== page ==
Do you take insurance? This is a question I hear often. No. That is my answer. This surprises some people, potential clients and peers alike. There is no doubt taking insurance would broaden my referral base. More people would be likely to give me a shot if their insurance would pay for my services. It wouldn’t really have any financial downside for me because I could always adjust my rates to play the insurance game like so many providers do. But I don’t want to play games. And that brings me to why I don’t take insurance.
Insurance is a system designed by companies whose primary goal is to make money. Therefore, insurance companies make rules for their policies and policy holders that dictate what services policy holders can receive, how many services they can receive, and under which conditions they can receive services. These rules are meant to protect the insurance companies bottom line. These rules frustrate service providers so the providers try to find ways to manipulate the system so they can provide as close to ideal services as possible and still receive compensation from the insurance company. The insurance companies catch on to what providers are doing and change their rules, and the cycle goes on and on. I know this is how the insurance system works because I have billed insurance and worked for agencies that took insurance in the past.
I do not take insurance because doing so forces me to compromise my values as a therapist. First, billing insurance requires me to give a diagnosis. Insurance will not pay for services without a mental health diagnosis, and they will only pay for certain diagnoses. What if you do not have a significant mental health disorder and are seeking therapy for other reasons, say to improve a relationship or just be happier with who you are as a person? Well, that leaves us with two options. One, I can decide to not give you a diagnosis, which means your insurance won’t pay. Two, I can pick a diagnosis that sort of resembles some problem you’ve told me about and justify giving it to you by telling you and myself that it’s kind of close and it’s the only way insurance will pay. If you’re thinking option two sounds unethical, I agree with you. But it happens all the time. I don’t want to be forced into that ethical dilemma.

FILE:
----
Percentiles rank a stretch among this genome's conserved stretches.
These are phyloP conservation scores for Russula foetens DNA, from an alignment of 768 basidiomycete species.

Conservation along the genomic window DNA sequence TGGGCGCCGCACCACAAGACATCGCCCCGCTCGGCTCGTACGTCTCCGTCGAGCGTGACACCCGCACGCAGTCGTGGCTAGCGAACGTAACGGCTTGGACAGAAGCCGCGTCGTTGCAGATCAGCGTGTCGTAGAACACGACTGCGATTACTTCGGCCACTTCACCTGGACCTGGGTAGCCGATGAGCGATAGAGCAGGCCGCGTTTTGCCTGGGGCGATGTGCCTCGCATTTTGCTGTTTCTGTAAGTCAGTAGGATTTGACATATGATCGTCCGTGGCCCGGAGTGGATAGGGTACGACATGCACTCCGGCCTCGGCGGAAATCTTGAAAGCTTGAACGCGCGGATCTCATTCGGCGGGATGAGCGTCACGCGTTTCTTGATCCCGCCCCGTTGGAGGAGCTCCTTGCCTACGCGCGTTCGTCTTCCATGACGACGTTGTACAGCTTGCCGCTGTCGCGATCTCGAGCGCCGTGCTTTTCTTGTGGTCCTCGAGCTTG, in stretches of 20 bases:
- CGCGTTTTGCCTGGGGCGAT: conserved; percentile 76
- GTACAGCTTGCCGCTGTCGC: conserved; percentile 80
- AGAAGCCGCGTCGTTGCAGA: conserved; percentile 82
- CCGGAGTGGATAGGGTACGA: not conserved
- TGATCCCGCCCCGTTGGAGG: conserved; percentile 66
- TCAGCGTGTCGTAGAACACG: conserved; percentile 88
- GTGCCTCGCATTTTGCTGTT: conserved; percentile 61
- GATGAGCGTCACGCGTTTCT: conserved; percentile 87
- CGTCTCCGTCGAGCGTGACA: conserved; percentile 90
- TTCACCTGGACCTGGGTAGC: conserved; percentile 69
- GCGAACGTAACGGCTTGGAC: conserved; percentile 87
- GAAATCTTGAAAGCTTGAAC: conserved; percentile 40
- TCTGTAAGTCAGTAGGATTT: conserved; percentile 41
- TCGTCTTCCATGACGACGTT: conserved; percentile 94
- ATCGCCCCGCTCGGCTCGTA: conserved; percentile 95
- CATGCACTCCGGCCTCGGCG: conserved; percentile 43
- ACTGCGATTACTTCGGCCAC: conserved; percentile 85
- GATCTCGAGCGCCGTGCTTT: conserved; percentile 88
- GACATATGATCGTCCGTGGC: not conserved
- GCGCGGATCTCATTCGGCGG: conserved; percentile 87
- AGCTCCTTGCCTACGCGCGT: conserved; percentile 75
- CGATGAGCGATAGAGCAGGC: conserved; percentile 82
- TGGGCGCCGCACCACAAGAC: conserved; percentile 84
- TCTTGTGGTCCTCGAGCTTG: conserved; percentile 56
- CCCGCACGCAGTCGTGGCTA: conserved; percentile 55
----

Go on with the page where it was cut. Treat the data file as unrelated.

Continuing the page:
Second, billing insurance limits the types of services I can provide and how long or how frequently I can provide them. Different plans cover different services, but they all have limitations. You have a drug problem, need lots of accountability, and I think group therapy would be great for you? Too bad, your plan will only pay for individual services. You’re super motivated and want to come in twice per week? Too bad, your plan will only cover one hour per week. You’ve made great progress over the past three months and want to continue for another few months to see just how good things can get? Too bad, your plan will only pay for 12 sessions. You get the idea. Billing insurance limits what I can do and what you can get.
I believe you should be free to receive the services you need and desire, and I should be free to provide the services I think are most appropriate. In many cases, billing insurance threatens that freedom. Obviously, there are people with specific disorders who require specific treatment regimens that insurance will cover. For those people, having their insurance cover their treatment is a great idea. I’m just saying, for me, I prefer to operate without the limitations. I want us to be free.